If the twitter’s position is that the can’t possibly scan over all of their content, then…. they just stop putting disclaimers and fact checks. The TOS should mention that they are not responsible for private info or illegal content being uploaded onto their platform. They should certainly ban anyone who breaks their TOS and refer their info to law enforcement in any criminal investigation.

    1. So we’re going to throw any pretense of libertarian or free-market principles out the window because you’re butthurt that Twitter won’t let fascists lie with impunity.

      Being proved right about you guys doesn’t feel as good as you might think.

  30. Does someone get to sue Twitter if their loved one took President Trump’s covid advice and died as a result?

    Jesus fuck did you guys jump on socialism for right-wing horseshit the moment someone dangled it in front of you.

    I’m no fan of social media, and I don’t actually know if they’ve provided anything positive for humanity on balance. So fuck their business model. But libertarians who think that private companies ought to be forced to publish stuff they don’t want to publish…? What the actual fuck? What am I missing?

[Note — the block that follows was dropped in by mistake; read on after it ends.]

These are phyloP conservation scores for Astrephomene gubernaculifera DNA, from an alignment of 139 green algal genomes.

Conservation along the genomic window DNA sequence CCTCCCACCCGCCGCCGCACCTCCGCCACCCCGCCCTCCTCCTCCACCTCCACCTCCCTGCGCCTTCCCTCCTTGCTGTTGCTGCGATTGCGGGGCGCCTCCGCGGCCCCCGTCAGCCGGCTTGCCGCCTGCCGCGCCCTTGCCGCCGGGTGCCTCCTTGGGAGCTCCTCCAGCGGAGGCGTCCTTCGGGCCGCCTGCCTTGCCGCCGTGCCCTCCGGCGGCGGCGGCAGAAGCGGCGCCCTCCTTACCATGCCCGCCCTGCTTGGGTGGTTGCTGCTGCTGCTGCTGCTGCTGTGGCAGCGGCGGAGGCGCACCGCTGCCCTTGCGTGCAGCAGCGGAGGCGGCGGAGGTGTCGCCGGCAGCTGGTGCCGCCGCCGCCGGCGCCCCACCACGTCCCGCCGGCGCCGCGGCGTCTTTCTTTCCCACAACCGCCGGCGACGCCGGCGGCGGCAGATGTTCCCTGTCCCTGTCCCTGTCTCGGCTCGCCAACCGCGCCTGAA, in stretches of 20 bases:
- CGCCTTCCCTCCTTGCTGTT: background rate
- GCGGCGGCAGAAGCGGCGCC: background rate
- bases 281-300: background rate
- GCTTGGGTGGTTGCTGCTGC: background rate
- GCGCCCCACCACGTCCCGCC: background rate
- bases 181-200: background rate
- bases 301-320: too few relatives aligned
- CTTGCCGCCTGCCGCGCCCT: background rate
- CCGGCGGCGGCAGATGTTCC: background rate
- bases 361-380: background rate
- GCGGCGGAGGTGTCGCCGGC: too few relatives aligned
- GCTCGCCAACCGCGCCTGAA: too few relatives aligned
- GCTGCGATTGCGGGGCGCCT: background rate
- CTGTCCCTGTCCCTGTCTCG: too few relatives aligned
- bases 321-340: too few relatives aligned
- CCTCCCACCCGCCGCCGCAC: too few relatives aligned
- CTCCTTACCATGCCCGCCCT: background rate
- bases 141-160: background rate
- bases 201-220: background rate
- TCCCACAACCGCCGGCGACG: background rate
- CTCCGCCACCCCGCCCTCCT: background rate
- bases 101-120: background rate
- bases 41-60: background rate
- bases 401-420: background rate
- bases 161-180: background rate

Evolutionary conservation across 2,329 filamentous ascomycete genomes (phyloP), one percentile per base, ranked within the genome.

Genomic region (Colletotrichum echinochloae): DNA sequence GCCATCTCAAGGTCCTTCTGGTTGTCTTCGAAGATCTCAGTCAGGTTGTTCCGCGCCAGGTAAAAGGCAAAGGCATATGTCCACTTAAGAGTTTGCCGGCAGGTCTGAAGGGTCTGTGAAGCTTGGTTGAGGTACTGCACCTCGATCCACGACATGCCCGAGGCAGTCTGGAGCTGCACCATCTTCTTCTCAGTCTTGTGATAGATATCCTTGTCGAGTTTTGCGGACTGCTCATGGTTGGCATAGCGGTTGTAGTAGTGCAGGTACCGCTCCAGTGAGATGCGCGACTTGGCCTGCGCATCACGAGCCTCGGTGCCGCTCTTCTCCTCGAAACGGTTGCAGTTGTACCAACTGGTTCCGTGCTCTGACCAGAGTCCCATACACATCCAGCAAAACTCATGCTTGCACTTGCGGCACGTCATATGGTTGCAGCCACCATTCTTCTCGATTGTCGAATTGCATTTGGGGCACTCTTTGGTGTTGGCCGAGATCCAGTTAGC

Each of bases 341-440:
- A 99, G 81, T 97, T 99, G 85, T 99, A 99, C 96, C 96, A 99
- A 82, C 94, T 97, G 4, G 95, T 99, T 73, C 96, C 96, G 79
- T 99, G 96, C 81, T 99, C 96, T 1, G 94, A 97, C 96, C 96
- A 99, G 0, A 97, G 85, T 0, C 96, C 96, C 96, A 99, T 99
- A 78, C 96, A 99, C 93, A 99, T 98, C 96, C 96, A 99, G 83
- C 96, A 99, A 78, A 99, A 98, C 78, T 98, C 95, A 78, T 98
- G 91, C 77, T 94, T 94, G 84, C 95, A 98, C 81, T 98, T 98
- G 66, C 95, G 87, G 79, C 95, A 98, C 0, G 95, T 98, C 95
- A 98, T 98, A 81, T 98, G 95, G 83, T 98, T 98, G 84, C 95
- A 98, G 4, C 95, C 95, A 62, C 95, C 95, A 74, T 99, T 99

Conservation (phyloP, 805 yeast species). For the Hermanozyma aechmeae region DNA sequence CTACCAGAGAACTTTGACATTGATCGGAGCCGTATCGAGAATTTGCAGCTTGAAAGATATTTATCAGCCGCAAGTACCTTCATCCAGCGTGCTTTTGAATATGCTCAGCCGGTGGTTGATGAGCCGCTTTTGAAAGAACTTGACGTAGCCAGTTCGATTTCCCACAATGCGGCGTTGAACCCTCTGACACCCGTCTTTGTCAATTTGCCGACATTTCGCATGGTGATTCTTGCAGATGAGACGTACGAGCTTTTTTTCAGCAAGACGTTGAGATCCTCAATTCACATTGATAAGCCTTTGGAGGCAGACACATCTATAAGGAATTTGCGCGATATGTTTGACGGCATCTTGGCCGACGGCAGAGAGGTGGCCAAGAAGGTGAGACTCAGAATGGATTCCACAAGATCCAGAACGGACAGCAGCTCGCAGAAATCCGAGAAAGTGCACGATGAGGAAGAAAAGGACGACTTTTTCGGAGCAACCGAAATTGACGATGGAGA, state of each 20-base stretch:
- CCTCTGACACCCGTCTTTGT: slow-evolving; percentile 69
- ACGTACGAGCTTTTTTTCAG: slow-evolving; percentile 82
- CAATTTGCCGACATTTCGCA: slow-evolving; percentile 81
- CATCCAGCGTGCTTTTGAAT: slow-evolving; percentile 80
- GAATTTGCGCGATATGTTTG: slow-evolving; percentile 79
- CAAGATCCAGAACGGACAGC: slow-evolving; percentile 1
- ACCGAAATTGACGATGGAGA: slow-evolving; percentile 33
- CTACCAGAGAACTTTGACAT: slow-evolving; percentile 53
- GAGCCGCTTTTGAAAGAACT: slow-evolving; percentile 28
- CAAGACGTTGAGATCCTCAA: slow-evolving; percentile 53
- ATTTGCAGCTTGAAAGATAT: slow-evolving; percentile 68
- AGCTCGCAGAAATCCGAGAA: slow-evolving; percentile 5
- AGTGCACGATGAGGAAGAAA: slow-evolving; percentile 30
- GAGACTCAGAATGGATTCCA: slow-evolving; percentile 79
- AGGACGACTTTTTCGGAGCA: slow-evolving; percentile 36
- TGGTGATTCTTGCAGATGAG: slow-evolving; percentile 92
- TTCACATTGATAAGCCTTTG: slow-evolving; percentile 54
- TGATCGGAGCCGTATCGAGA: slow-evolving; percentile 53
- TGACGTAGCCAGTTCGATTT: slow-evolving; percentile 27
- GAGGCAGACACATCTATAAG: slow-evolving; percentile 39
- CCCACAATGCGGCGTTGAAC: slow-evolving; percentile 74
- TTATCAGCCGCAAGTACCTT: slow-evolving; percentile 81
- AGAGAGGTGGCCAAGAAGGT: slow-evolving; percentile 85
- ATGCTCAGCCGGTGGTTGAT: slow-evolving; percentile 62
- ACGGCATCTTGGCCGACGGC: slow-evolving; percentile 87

1. Does someone get to sue Twitter if their loved one took President Trump’s covid advice and died as a result?

      Sure. And if they can prove causality, they can even win.

      Jesus fuck did you guys jump on socialism for right-wing horseshit the moment someone dangled it in front of you.

      You are confused. Conservatives and libertarians have always liked civil lawsuits for dispute resolution; socialists like you try to replace civil lawsuits with government regulation, often either imposing new liabilities or exempting favorite industries from liabilty.

      Section 230 is socialism-style legislation, abolishing Section 230 and leaving decisions to courts is consistent with conservatism and libertarianism.

  31. The LP could delete its child molesting, good faith, uninspected entry and anarchy planks and plunk for an Amendment that “Congress shall make no law lengthier than the Constitution…”

  32. I don’t favor an all-out repeal of Section 230 though. That’s too much of a shotgun approach to a surgical problem. What wee need is to find Google, TWITter, and Failbook no longer eligible for Section 230 protections. After all, if they have made active and intentional moves to editorialize on their content, even going so far as to delete content they disagree with, then they are no longer “common carriers”, and have become “publishers” (thereby no longer eligible for Section 230 protection).

    But a blanket destruction of Section 230 is just as potentially damaging to ALL sides as the elimination of the filibuster, packing the Supreme Court, etc. The problem comes down to a lack of a review process to find if a company should no longer have protections.